Stone Temple Pilots (2018)

Stone Temple Pilots

Play Pen/Rhino/Atlantic, 2018

http://www.stonetemplepilots.com

REVIEW BY: Benjamin Ray

ORIGINALLY PUBLISHED: 03/27/2018

To me, and to a lot of fans of the original lineup, STP always emanated a certain sort of hazy hard rock magic on their first three albums, an atmosphere of swirling “grunge” rock mixed with Aerosmith swagger and the occasional tender heart at the center. When they were on, their songs ranked among the best of the decade; at worst, they were simply a good hard rock band. As their career progressed, the songs got a little shorter, a little punchier, a little poppier, and then they were gone in 2003. But even those last two albums (No. 4 and Shangri-La Dee Da) had their moments that reminded discerning listeners this band was always better than myopic critics pegged them to be.

Singer Scott Weiland left the band to join Velvet Revolver, then left them to record Stone Temple Pilots in 2010, an underrated psychedelic pop-rock album that was a welcome return from the quartet. However, Weiland was fired shortly thereafter and the remaining trio brought on Chester Bennington to record an EP, High Rise. This union was shortlived as well.

Fast forward five years. Both Bennington and Weiland have passed away. STP, though, lives to fight another day, with the DeLeo brothers and Eric Kretz following the same sonic blueprint as the last four STP albums. Calling their new album by the same title as the last one is risky, but canny, as if to introduce fans to this new incarnation of the band anew and maybe bring some new fans aboard.

The biggest question people have regards new singer Jeff Gutt (of the TV show “The X Factor”) and whether he can fill Weiland’s soles. Technically, yes; he not only sounds like Weiland but has the right cadence and personality for the DeLeo’s music. He’s also a bit safe, not bland by any means but never overshadowing the music, though certainly his lyrics are better than some of the crap Weiland used to pass off. He has the tools to be a long-term fit for a band that could use some stability.my_heart_sings_the_harmony_web_ad_alt_250

Stone Temple Pilots is a grower, surprisingly, an album that gets better with repeated plays after the initial “meh” feeling wears off. You have that feeling because you want the band to sound like they did on Core, and that won’t happen. The sound is very much in line with the eponymous 2010 album with strong flavors of 1997’s Tiny Music, effectively capturing the haze and hard rock combo mentioned above that no other STP-related project (Talk Show, Army Of Anyone, Velvet Revolver) has been able to pull off.

Admittedly, “Meadow” was not a great choice for a single and is one of the duller songs here, so hats off to whatever genius thought that was a good idea. Far better is the swaggering “Roll Me Under,” the Aerosmith-inspired “Never Enough,” the ballad “Thought She’d Be Mine” and the rollicking “Six Eight”; these four make up the middle of the album and the strongest section. Fans may be divided over “The Art Of Letting Go,” a country/pop ballad meshed with a John Mayer-esque guitar solo and an overall sound close to “Lady Picture Show” from Tiny Music, but Gutt’s pure singing carries the tune and it’s a nice departure for the band.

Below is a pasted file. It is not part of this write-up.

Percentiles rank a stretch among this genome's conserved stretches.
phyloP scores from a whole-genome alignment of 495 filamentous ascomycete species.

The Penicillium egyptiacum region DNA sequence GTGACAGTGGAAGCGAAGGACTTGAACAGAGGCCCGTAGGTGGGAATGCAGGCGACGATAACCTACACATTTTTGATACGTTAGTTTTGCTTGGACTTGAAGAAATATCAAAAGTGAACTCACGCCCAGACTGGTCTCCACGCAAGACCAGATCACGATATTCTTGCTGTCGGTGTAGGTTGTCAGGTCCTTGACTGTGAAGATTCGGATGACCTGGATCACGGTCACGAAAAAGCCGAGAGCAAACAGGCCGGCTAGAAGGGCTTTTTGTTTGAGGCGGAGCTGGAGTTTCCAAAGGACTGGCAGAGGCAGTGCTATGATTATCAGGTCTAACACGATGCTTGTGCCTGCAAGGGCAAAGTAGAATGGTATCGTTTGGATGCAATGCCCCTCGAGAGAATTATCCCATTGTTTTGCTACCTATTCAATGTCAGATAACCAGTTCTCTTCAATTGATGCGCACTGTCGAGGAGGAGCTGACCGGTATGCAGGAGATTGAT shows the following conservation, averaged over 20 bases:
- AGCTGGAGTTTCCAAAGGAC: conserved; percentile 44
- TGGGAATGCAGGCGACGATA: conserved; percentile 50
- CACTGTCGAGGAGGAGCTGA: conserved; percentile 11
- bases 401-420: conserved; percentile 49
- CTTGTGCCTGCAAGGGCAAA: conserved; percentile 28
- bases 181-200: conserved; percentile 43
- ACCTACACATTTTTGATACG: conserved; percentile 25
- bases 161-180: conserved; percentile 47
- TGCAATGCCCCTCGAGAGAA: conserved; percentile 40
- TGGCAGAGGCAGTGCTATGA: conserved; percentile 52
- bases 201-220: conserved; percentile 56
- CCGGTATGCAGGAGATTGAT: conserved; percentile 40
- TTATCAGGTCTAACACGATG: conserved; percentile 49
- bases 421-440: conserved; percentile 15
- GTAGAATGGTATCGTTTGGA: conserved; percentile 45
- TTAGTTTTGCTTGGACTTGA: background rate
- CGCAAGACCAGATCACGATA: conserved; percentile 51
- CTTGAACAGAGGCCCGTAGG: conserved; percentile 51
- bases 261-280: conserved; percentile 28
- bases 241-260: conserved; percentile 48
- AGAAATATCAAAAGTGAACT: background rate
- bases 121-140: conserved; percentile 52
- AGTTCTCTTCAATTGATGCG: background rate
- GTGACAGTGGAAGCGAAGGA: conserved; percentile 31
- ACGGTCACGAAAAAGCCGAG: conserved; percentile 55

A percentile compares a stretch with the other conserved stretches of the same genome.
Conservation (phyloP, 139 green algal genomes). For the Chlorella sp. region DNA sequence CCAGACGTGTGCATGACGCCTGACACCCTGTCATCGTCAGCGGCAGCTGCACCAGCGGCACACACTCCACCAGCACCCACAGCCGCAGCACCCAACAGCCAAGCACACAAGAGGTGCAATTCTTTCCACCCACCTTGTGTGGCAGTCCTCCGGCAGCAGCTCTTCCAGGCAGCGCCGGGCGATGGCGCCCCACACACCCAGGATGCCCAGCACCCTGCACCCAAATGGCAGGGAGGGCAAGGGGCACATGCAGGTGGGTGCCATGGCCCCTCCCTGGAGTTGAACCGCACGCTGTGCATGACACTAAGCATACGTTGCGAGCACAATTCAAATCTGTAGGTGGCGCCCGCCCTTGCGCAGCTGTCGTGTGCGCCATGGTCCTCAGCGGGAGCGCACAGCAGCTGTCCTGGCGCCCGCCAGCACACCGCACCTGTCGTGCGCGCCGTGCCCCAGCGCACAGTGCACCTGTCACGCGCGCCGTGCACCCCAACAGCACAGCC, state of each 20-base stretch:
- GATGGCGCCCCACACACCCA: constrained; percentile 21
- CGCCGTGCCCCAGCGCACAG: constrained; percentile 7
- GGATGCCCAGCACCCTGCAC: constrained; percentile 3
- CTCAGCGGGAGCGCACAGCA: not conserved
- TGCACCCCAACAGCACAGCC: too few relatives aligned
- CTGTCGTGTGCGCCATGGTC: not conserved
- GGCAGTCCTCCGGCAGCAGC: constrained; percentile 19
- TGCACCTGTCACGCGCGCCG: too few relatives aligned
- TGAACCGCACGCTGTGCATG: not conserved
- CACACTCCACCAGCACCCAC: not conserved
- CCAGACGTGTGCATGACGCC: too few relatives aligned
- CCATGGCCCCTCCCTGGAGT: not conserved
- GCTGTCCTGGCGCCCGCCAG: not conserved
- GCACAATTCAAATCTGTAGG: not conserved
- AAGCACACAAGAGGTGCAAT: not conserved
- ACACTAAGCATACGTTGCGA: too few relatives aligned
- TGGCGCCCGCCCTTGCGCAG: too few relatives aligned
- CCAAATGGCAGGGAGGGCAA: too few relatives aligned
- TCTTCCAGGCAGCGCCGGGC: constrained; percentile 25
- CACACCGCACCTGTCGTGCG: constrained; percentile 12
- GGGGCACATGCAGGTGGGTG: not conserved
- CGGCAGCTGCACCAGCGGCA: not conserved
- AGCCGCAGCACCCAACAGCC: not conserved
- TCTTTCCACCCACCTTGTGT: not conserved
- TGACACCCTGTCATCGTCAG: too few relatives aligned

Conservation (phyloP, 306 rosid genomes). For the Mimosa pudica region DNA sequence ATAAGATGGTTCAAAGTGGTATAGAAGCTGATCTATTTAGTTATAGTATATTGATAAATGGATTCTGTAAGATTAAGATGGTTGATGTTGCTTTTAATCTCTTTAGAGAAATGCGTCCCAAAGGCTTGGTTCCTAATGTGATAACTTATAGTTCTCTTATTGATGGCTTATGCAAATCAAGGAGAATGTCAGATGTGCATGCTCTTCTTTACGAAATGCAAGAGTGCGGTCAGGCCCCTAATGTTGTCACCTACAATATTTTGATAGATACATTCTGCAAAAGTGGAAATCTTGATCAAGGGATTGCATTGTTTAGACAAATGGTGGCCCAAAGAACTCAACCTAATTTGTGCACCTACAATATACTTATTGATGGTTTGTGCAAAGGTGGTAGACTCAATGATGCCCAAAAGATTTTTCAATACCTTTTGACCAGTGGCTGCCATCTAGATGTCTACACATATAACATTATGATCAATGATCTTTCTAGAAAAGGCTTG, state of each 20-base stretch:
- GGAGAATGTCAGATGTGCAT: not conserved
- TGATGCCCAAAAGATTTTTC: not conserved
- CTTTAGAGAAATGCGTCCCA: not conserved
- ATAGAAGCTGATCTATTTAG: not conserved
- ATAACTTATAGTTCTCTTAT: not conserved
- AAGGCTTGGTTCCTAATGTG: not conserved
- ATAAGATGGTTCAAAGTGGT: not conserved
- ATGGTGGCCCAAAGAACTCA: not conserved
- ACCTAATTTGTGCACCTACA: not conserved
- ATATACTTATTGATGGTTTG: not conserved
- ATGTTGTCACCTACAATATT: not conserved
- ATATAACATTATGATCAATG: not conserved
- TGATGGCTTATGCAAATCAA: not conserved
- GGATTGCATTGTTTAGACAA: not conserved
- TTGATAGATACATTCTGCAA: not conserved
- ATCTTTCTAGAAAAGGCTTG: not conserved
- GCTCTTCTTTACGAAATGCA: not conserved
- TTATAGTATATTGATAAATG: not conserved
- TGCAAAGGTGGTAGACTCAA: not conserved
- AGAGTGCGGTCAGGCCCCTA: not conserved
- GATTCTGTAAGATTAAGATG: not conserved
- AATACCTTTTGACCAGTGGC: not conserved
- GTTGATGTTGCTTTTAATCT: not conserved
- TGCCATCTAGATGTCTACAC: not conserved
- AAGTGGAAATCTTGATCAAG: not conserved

There are a few latter-day STP-by-numbers scattered, like “Good Shoes” and “Guilty,” and the closing “Reds & Blues” tries for a latent acoustic Zeppelin vibe but doesn’t quite catch hold. However, the most poignant moment is on the musically mediocre but emotionally resonant “Finest Hour,” where Gutt channels the DeLeos and Kretz in his tribute to Weiland: “You never said Goodbye / It left a void that's like no other … Behind your eyes there lied a war / I never thought you'd be another…I won't forget that smile / It was contagious like no other…Up to the sky, I'll miss you, brother.”

The larger issue with STP is in how it eschews the heaviness of the past for a modern streamlined pop-rock sound. Although the band has sounded like this for some time, many fans still cling to the image of “Plush” and both Core and Purple as the defining STP releases, and those were heavy hard rock albums whose sound is just not found here. These songs are good – very good, in some cases – but there’s nothing as epic as “Wicked Garden,” as bracingly heavy as “Sex Type Thing,” as pop-smart as “Interstate Love Song,” as compelling as “Atlanta,” as off-kilter as “And So I Know” or “Big Bang Baby.”

You have to take this current STP on its own terms, and your willingness to do so will dictate how you feel about this album. Strip away your expectations of what a legacy act should sound like, knowing that your heroes can’t make the same album over and over, and you’ll find the heart and sound of Stone Temple Pilots is a pretty good, albeit low-key, rock album. It’s the sound of a band moving forward after losing a brother.

Rating: B

User Rating: Not Yet Rated


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